(Bloomberg) -- Bearish bets on the Hong Kong dollar are gaining traction as a slump in local borrowing costs dulls the appeal of the currency versus the greenback.
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The Hong Kong dollar has fallen nearly 1% from an 18-month high in December. That's because the city's one-month interbank borrowing rate slid, widening its gap with the US equivalent by the most since 2008. The large spread makes it lucrative for traders to borrow Hong Kong's currency cheaply and sell it against the higher-yielding greenback.
Bill Ackman the billionaire founder of hedge fund Pershing Square Capital Management LP said in November he was betting against the Hong Kong's currency and its peg with the greenback citing the city's weak economy. Kyle Bass, the founder of Hayman Capital Management and George Soros have also wagered on a collapse of Hong Kong's currency peg in the past.
But the city's officials have repeatedly said that the almost 40-year-old peg which keeps the Hong Kong dollar boxed in a trading band of 7.75-7.85 per greenback works well and there are no plans to change it. The Hong Kong dollar rallied late last year after a months-long intervention, where the city's monetary authority mopped up the local currency, pushed up borrowing costs high enough to discourage carry trades against the local dollar.
Since then the benchmark one-month Hong Kong Interbank Offered Rate has renewed its decline as funding demand for year-end settlement eased and a spike fueled by increased equity trading following China's reopening abated, analysts said. The one-month Hibor is now about 160 basis points below the London Interbank Offered Rate of the same tenor after being close to 90 basis points above that gauge in early December.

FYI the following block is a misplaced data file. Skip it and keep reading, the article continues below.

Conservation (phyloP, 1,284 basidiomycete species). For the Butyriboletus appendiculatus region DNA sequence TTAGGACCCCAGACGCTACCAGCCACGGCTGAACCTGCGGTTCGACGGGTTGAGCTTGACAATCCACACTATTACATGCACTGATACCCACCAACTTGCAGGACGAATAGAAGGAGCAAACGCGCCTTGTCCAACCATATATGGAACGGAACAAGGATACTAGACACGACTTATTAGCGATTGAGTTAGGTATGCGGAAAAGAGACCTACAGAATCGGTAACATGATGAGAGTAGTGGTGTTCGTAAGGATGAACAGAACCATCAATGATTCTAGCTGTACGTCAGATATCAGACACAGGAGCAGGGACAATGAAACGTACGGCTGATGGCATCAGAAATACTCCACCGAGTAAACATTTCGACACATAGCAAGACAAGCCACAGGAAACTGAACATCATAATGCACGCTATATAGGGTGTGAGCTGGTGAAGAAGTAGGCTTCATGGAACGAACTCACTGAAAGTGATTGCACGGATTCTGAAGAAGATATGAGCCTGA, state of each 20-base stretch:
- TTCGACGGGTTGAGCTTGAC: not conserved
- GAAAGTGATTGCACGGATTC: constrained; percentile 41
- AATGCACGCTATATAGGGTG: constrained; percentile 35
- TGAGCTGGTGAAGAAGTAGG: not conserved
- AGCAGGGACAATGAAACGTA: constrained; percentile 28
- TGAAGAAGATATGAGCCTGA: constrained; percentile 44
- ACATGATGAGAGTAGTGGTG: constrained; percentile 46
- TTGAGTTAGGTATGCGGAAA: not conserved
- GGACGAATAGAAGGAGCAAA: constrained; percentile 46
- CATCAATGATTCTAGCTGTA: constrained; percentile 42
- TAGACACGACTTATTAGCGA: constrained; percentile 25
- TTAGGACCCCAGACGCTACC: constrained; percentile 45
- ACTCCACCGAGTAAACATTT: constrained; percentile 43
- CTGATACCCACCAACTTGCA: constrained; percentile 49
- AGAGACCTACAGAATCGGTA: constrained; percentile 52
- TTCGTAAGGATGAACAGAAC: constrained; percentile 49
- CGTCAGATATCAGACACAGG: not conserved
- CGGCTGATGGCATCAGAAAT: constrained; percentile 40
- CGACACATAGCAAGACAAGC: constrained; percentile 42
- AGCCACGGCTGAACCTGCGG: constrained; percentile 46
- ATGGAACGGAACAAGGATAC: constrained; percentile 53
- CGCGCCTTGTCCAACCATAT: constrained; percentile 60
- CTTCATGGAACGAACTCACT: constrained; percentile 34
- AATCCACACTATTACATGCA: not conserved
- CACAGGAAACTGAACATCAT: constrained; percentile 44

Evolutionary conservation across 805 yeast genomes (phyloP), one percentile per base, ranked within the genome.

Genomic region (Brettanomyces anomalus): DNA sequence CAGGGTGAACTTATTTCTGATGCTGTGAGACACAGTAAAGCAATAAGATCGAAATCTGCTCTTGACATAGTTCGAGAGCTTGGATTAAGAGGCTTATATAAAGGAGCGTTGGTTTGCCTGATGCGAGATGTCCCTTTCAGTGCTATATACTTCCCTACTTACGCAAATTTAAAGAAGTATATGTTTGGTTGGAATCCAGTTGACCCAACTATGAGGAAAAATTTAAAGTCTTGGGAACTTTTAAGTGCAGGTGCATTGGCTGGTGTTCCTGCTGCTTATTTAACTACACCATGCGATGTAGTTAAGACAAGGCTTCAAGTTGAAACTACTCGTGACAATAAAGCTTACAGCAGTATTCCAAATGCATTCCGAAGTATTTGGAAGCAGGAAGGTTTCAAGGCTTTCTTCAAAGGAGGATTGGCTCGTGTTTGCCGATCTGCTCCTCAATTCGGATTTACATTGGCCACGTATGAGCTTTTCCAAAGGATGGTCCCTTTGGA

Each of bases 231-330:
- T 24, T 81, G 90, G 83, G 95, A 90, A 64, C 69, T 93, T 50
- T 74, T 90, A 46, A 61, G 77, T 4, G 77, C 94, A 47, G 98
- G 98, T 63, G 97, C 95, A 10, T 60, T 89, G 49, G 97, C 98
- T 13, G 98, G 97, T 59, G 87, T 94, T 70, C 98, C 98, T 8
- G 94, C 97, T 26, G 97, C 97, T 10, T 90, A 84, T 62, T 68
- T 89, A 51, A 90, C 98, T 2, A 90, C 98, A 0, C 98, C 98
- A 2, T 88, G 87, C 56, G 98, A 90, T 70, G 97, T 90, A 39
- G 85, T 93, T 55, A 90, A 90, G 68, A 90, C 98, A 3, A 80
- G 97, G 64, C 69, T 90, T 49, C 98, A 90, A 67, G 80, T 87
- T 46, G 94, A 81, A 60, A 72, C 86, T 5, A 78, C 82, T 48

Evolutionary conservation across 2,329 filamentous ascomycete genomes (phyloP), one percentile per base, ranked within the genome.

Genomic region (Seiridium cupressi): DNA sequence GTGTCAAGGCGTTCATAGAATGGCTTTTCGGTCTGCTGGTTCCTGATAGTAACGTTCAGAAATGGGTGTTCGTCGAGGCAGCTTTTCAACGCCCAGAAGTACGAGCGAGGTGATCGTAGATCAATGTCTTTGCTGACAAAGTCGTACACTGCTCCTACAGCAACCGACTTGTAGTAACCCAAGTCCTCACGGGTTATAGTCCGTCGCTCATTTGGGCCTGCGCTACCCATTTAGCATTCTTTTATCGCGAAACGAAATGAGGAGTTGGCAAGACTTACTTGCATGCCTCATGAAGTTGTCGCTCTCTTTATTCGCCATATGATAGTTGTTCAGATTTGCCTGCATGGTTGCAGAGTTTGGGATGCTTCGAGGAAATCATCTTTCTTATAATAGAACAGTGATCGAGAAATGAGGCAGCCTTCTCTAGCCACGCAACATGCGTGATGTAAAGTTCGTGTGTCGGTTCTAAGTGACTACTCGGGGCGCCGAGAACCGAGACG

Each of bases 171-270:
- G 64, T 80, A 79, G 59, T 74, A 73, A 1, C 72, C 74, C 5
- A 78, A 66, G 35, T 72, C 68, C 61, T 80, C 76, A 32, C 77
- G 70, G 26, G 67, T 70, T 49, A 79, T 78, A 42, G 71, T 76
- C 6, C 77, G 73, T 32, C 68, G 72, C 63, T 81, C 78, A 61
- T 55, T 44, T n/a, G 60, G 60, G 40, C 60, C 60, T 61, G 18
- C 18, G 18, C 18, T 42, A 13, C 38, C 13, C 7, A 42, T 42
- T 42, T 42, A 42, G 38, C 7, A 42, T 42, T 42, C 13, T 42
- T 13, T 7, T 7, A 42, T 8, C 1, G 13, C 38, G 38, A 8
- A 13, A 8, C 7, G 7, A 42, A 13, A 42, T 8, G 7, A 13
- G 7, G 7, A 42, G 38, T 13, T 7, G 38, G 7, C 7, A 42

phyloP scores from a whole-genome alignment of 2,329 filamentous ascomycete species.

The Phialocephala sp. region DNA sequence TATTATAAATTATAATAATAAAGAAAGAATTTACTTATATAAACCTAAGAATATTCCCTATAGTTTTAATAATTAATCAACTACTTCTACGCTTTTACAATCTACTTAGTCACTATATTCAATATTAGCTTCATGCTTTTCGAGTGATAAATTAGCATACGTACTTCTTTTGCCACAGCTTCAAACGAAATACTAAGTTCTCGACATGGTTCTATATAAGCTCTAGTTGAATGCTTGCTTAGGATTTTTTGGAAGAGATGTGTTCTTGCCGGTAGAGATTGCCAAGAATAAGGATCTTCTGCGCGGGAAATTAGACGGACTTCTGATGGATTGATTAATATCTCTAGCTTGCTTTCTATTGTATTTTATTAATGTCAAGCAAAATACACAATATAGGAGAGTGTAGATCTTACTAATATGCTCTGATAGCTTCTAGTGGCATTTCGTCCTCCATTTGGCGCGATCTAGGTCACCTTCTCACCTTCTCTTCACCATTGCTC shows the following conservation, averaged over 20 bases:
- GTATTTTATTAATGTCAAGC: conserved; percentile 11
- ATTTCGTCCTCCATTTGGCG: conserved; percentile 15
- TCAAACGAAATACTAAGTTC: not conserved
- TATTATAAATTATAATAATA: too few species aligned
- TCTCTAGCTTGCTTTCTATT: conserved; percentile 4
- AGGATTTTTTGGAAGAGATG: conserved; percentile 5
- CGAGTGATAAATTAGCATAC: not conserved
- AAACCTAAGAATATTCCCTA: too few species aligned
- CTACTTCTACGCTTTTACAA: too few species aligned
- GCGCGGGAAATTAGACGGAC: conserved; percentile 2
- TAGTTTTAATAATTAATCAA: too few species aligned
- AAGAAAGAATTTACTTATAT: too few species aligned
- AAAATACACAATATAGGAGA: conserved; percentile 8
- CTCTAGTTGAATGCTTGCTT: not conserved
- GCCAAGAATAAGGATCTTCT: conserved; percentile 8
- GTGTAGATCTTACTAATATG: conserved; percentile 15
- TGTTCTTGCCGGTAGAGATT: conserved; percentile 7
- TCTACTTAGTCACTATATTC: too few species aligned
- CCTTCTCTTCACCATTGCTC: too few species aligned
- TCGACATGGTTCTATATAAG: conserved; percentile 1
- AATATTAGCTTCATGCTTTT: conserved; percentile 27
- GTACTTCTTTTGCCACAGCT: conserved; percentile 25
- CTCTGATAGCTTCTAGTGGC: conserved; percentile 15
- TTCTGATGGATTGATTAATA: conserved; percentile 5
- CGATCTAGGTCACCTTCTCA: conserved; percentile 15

The drop in Hibor was from "a very high base, exacerbating the steepness of it," said Kelvin Lau, senior economist at Standard Chartered Bank (HK) Ltd. in Hong Kong. Back in December, the banking sector expected liquidity tightness crossing the new year and the Lunar New Year, which subsequently normalized. "The combination of a less hawkish Federal Reserve outlook and improved reopening prospects locally also probably fueled expectations of renewed capital inflows," Lau added.
The Hong Kong dollar may stay near the weaker-half of its trading band, according to Oversea-Chinese Banking Corp. "USD/HKD is more likely to stay above 7.80 in the near term given the fairly negative Hibor-Libor spreads, although room for the spreads to turn yet more negative is limited," said Frances Cheung, a Singapore-based rates strategist at the firm.
The city's currency was little changed at 7.83 per greenback at 4:41 p.m. local time Friday.
(Updates with background on bearish bets on Hong Kong dollar in third paragraph.)
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